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Be Careful What You Wish For Arsenal Fans

In a week that has seen so many fans of a variety of clubs calling for their respective managers heads, I would like to send a word of warning to said fans. As a Charlton fan, it is fair to say that over the last few years, we have had some of our darkest days, losing our ground excluded. It certainly hasn’t been a great time to be a Charlton fan, and finally, after five or six seasons, it finally doesn’t feel too optimistic to look up the leagues instead of down. Our dramatic slide all started with a change of manager.

Some of the managers that fans are suggesting they would like axed include Steve Kean, Arsene Wenger, Alex McLeish and looking down to the Championship names like Paul Jewell. Whilst I understand that the respective clubs have had their managers for a varying number of years, have different aims and goals, and certainly different money with which to act, I think that the Charlton story of the last few years can be linked quite closely to each and every one.

After seven successful years in the top flight, with Alan Curbishley, manager of fifteen years, slowly building the team year by year, with little money, Charlton were becoming established in the top flight. Seasons went by where they dominated many of the teams, one season in particular where their record against the other London teams, Tottenham, Chelsea and Arsenal especially, was very impressive, and slowly but surely they were creeping up the league. Similar to Stoke or Fulham of recent seasons, they slowly built up the calibre of players that were playing, combining them with some youth talent, and were shaping into a side that could perhaps push for Europe.

The board decided that a change was needed. Being a younger fan I don’t know exactly why this was, but they wanted a change. Perhaps the visions of the owners and manager were different, perhaps they felt that Curbishley had run his course or perhaps they simply wanted the club to have a facelift. Whichever of the above, or any other reason for that matter, Curbishley left at the end of the 2005-2006 season, and was replaced by Iain Dowie. Dowie was given more money that season than Curbishley had had for many years, possibly ever, and began spending that money almost immediately.

By November, 12 matches into the Premier League season, and with only two wins, Dowie was shown the door. Rightly or wrongly, his managerial career at the Addicks was short lived, and with only Darren Bent to have scored more than one goal, Charlton were languishing at the bottom of the league with only eight points. So began a horrible slippery slope, made similarly famous by clubs such as Leeds, Manchester City, and more recently Southampton and the two Sheffield sides. After Dowie came Reed, Reed gave way to Pardew, and Pardew gave way to Phil Parkinson. Five seasons and four managers later, Charlton found themselves in league one again, and somewhat surprisingly, allbeit after a couple of dodgy results, Phil Parkinson was sacked in January, and a few days later, Charlton legend Chris Powell, a novice in managerial terms, took the reins.

It’s fair to say that Powell limped through to the end of that season. It’s even fairer, for those who know the team, to say that it was the team that limped through, many aware that they would not succeed in the plans Powell had for the club, and were just looking ahead to May when they would be shown the door. And so was the case, with tens and twenties of players arriving and leaving the club in a huge summer overhaul with very little money. All positions were replaced, many positions were covered by a second player, and Powell began the difficult job of shaping together a completely new set of players. But they were his players.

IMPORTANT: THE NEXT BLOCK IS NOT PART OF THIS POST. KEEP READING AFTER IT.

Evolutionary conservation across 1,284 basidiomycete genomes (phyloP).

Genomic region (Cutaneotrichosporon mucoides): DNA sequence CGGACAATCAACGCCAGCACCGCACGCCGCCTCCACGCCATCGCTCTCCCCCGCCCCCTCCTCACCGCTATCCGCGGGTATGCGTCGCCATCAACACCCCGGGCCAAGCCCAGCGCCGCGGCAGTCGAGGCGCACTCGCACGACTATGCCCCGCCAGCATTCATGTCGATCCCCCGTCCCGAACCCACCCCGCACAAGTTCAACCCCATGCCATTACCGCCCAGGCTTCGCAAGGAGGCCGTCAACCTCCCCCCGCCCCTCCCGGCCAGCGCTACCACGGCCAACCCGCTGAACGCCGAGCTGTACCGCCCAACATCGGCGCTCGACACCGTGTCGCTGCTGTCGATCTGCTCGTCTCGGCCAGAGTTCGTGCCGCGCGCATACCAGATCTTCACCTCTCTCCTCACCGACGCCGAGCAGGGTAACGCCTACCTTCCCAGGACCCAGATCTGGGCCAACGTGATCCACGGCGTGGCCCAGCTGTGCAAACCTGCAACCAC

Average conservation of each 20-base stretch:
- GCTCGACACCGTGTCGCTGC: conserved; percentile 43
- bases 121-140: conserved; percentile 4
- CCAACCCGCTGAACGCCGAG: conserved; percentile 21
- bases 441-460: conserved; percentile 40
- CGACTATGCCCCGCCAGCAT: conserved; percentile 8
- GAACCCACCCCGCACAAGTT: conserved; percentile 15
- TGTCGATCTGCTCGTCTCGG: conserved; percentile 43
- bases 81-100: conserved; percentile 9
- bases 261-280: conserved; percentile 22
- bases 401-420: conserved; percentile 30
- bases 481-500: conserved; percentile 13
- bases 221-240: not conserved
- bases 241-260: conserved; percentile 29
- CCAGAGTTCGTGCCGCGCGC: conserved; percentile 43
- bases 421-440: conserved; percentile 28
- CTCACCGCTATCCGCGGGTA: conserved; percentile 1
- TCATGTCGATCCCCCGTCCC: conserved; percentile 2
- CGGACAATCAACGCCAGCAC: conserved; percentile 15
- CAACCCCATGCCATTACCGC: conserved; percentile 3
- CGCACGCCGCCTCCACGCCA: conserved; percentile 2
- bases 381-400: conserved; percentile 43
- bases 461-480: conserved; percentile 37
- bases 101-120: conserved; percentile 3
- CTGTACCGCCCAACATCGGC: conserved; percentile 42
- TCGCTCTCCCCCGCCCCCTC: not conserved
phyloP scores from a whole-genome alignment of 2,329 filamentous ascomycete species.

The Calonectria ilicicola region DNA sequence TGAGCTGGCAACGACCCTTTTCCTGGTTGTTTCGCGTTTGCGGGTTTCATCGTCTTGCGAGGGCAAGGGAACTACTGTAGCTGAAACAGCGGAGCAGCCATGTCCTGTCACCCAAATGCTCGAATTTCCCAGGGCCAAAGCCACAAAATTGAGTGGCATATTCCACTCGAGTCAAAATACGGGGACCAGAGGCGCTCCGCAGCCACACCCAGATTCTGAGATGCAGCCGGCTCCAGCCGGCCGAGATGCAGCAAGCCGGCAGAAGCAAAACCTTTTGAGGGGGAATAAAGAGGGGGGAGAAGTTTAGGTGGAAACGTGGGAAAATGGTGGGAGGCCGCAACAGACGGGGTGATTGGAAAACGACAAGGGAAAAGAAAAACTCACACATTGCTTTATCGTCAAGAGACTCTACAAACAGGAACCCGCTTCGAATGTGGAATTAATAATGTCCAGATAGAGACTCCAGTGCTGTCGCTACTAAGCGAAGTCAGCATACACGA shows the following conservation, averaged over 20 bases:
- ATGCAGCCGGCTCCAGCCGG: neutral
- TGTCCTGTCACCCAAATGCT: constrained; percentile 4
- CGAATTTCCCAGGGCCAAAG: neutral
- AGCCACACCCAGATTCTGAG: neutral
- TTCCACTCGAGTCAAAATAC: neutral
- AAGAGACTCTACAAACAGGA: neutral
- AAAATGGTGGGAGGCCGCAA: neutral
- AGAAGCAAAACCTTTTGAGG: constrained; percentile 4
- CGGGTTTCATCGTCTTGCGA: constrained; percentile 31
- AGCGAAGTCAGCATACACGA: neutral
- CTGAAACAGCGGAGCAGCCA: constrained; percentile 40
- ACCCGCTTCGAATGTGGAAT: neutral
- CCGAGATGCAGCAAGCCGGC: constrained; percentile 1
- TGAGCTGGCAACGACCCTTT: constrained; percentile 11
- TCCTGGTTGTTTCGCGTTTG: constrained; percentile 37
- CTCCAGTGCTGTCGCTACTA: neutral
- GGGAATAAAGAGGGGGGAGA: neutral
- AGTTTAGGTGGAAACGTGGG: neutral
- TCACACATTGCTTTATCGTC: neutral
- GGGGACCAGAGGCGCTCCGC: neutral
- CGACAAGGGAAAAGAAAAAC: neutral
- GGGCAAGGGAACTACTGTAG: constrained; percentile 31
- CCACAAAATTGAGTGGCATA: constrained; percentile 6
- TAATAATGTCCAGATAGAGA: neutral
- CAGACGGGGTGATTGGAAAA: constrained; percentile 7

This season has so far been a complete revelation. Perhaps the most important characteristic that separates the Charlton squad of 2011-12 from the previous few seasons, is they look like they care. This feeling is shared with the fans, who also can see that feeling radiating through the squad. This was no more apparent than when Charlton played Fulham during the FA Cup. 7000 fans made their way across London, fully expecting a loss. 4-0 was a flattering scoreline for Fulham, and the Charlton players more than held their own for large parts of the match. At the end of the game, Powell collected his players in the middle of the pitch, and together they walked over to the away fans, not one of the 7000 had left, and the fans and players shared a moment of mutual acknowledgment. The fans acknowledged that they finally had a set of players that cared for the club, whilst the players realised just how much their effort was appreciated. Perhaps now, a new era for CAFC begins.

Now despite the fact that Charlton are finally looking up again, I think many things that have occurred since Curbishley’s exit, should act as warnings for some fans calling for their managers heads. Wenger, like Curbishley, has brought some of the biggest success to the club he manages. At Arsenal, he has built up an ethic of great flowing football, and the team continue to perform to a high level. Whilst there are issues at the back, and the calibre of players this year perhaps looks at its weakest for a while, they are still in the Champions League, and are still in the fight for fourth spot in the Premier League.

The question Arsenal fans have to ask, is what will a new manager bring? Apart from disrupting a squad that are clearly working hard for the manager, can he really bring in such a strong new method or new players that it’s going to make a huge difference? Whilst Arsenal haven’t won a trophy for a few years now, and this is clearly something they aim to get to every year, the squad is reforming. Wiltshire is still to return, Song is looking stronger in the middle, and Van Persie continues to work wonders up front. Wenger has worked miracles for the club, and perhaps it’s not time to say goodbye just yet.